Growing Borage, also Burrage, Bugloss

Borago officinalis : Boraginaceae / the borage family

Jan F M A M J J A S O N Dec

(Best months for growing Borage in USA - Zone 5a regions)

  • P = Sow seed
  • Easy to grow. Sow in garden. Sow seed at a depth approximately three times the diameter of the seed. Best planted at soil temperatures between 50°F and 77°F. (Show °C/cm)
  • Space plants: 8 inches apart
  • Harvest in 8-10 weeks. Use leaves before flowers appear, otherwise they will be 'hairy'. .
  • Compatible with (can grow beside): Strawberry, tomatoes, zucchini/squash. Deters pests from many plants.
  • Borage (CC BY-SA 2.0 David Wright)
  • Borage flowers

A tall, attractive plant, often grown in flowerbeds. Bright blue star-shaped edible flowers. Grow in a sunny spot with well drained fertile soil. Borage dies down in the winter, but probably you will not need to buy any more seeds as it self seeds quite vigorously and spreads around the garden. Luckily, it is so attractive that it adds to the general design.

Will grow almost anywhere but prefers well-drained soil. Can be transplanted when young but older plants do not move well.

Culinary hints - cooking and eating Borage

Has a slight cucumber taste which goes well in salads and when cooked with silverbeet or cabbage.
The flowers make a pretty drink decoration when frozen in an iceblock.

Your comments and tips

11 Jan 11, Marlene (Australia - sub-tropical climate)
Borage has self sown all over the garden however all the plants are thin and straggly and look very different to the vigerous and beautiful parent plants. Does anyone know why this would happen?
23 Feb 11, (Australia - temperate climate)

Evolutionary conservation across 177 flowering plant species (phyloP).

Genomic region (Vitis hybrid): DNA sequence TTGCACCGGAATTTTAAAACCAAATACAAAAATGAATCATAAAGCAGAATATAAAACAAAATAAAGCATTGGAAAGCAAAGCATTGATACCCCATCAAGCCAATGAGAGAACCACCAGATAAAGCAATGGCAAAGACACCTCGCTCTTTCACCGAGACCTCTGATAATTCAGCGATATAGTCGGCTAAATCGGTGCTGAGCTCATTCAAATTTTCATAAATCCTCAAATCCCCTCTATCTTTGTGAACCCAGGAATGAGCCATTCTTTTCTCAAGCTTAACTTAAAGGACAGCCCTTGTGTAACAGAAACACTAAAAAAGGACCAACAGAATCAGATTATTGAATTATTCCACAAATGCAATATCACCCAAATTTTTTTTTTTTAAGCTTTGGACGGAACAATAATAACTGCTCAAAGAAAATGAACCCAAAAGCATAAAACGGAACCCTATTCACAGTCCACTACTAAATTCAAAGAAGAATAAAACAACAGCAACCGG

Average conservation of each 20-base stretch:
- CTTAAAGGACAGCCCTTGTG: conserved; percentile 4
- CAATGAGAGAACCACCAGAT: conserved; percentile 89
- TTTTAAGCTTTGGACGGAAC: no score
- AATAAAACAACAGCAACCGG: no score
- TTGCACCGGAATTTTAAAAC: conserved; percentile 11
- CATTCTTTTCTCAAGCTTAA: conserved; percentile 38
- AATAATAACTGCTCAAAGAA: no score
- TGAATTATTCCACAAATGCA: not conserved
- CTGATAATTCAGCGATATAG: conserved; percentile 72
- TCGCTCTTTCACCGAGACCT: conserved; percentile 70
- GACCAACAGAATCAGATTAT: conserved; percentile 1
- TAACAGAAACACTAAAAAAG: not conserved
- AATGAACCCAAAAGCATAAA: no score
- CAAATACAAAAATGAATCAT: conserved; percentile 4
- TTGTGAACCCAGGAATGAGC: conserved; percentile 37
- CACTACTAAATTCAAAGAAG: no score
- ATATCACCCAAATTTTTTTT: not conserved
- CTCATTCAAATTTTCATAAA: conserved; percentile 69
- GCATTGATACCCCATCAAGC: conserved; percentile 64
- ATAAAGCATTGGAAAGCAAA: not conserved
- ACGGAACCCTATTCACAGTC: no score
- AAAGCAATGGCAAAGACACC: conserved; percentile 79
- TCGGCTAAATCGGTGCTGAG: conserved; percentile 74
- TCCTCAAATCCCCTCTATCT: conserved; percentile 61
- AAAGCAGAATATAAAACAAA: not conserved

I have heaps of self-sown borage. It looks very pretty, but has anyone found a use for it?
24 Feb 11, borage back at ya (Australia - cool/mountain climate)
If the borage has flowers still (mine was dying off a while ago), you can pick them. You can use many of them by using them in salads. Or you could use as a garnish. (The flowers are totally edible by the way.) When I was a kid, if we had special drinks or made a big bowl of punch, we would always put borage flowers in to pretty it up. An effective way to pick them is to pluck the flower by the black stamens/spikes. This way the flower comes away easily and leaves behind in green part of the plant. :)
24 Feb 11, Dominique Chanovre (Australia - temperate climate)
Borage is a dynamic accumulator, it is great at absorbing nutrients from the soil. So you pull up the plant, soak in water and make a tea which you use on your plants as a fertiliser. The flowers are also edible.
09 Aug 11, Graham (Australia - sub-tropical climate)
Very interesting Dominique. Do you know of any other uses for Borage?
24 Feb 11, Sue (Australia - temperate climate)
Thanks for the answers. Now I'll make tea for my veggie plants and as I still have flowers, pretty salads for myself. Don't think my stick-in-the-mud husband will eat flowers though!
25 Aug 11, Elizabeth (Australia - temperate climate)
Bodage is a great companion plant for strawberries.
18 Oct 11, Sophie Molnar (Australia - temperate climate)